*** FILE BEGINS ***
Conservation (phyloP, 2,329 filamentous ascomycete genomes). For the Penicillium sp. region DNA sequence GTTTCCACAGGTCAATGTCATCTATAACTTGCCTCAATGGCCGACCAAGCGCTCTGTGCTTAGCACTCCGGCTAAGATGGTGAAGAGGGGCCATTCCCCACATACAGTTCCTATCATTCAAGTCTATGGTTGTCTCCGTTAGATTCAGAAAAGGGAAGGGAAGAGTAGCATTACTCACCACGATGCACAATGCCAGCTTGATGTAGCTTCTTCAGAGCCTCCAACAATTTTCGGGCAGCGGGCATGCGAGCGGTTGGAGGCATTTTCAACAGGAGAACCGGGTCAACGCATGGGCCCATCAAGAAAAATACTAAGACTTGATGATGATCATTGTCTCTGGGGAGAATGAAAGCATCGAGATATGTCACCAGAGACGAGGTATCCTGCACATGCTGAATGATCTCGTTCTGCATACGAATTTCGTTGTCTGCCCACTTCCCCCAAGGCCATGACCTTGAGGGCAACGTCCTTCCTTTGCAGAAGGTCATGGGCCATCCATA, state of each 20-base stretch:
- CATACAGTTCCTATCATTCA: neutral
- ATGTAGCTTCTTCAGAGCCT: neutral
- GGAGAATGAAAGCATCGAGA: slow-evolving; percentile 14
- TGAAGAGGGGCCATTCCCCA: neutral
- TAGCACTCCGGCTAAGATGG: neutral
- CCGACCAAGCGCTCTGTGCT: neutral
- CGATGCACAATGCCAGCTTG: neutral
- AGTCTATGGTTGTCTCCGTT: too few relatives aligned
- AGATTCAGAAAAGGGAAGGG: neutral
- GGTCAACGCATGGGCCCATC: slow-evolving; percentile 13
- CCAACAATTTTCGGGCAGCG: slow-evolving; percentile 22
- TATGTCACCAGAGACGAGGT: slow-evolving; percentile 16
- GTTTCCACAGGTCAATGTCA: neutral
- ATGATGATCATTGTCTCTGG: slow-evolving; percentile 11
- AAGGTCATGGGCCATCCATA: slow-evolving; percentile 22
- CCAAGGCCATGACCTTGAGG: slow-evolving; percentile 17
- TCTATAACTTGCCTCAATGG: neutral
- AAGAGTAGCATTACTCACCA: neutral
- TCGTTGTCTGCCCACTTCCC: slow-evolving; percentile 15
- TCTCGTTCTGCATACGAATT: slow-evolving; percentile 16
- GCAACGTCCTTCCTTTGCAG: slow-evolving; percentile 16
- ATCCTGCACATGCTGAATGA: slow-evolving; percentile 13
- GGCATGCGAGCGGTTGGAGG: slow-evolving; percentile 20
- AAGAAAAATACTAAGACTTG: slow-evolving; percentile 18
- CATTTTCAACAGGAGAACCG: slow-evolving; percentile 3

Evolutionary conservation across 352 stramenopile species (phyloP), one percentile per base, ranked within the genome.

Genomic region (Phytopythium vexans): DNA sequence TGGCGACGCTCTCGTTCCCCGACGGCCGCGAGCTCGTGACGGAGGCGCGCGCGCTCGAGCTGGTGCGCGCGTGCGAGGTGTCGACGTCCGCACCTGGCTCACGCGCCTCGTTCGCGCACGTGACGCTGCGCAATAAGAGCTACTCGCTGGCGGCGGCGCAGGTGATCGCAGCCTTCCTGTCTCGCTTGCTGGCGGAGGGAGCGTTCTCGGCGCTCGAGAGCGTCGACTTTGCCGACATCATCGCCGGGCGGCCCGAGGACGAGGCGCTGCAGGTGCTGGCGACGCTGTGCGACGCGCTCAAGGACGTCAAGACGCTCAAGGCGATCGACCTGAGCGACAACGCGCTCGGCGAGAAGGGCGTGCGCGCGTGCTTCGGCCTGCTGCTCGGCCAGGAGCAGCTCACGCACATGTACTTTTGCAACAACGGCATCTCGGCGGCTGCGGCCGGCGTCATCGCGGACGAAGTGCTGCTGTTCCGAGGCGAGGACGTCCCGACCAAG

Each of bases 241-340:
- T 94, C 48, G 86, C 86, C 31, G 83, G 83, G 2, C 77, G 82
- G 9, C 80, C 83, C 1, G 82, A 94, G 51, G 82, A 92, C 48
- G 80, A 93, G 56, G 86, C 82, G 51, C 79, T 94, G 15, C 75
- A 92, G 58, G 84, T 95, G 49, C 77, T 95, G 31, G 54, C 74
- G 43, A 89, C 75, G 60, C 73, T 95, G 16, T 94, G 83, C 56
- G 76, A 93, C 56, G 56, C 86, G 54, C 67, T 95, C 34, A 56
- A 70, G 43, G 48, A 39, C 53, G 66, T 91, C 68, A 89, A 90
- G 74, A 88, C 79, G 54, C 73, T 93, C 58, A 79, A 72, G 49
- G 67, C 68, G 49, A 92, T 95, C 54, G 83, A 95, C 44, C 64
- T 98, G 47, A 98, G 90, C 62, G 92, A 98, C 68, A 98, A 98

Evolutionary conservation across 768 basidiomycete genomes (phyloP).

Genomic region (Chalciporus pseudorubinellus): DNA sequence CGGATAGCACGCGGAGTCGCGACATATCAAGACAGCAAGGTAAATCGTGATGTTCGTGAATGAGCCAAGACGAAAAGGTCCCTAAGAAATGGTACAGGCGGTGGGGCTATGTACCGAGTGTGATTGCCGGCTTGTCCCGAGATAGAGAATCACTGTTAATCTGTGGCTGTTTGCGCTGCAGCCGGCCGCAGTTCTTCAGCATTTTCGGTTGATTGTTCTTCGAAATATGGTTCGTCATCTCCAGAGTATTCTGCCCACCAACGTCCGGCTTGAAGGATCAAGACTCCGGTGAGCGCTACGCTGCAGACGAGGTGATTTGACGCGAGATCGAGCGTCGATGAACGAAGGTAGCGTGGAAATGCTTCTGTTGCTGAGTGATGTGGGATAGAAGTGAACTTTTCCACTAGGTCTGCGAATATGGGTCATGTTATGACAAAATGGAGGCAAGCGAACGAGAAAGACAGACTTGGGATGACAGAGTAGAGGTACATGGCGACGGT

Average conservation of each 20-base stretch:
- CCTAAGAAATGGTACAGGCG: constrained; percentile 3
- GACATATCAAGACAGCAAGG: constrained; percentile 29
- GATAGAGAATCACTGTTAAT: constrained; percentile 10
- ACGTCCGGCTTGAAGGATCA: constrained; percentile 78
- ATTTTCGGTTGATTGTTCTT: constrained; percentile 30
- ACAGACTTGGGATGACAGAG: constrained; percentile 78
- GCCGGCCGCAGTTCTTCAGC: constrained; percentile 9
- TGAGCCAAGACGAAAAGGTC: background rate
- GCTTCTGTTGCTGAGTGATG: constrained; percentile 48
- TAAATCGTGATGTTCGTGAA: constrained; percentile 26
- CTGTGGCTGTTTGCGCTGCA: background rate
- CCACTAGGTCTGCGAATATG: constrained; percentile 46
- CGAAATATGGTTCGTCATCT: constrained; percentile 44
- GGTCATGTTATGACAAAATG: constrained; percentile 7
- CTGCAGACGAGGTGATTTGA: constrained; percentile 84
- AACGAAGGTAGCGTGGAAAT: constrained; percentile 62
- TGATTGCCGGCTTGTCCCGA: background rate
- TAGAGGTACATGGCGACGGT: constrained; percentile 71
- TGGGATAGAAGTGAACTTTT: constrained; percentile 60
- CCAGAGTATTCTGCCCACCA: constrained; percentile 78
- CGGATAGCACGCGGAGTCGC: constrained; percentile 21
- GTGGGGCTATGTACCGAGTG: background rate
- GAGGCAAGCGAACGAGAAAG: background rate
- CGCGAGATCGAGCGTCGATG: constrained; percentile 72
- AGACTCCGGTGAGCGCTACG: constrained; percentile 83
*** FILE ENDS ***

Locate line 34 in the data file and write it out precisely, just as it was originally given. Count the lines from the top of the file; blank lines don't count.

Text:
- G 43, A 89, C 75, G 60, C 73, T 95, G 16, T 94, G 83, C 56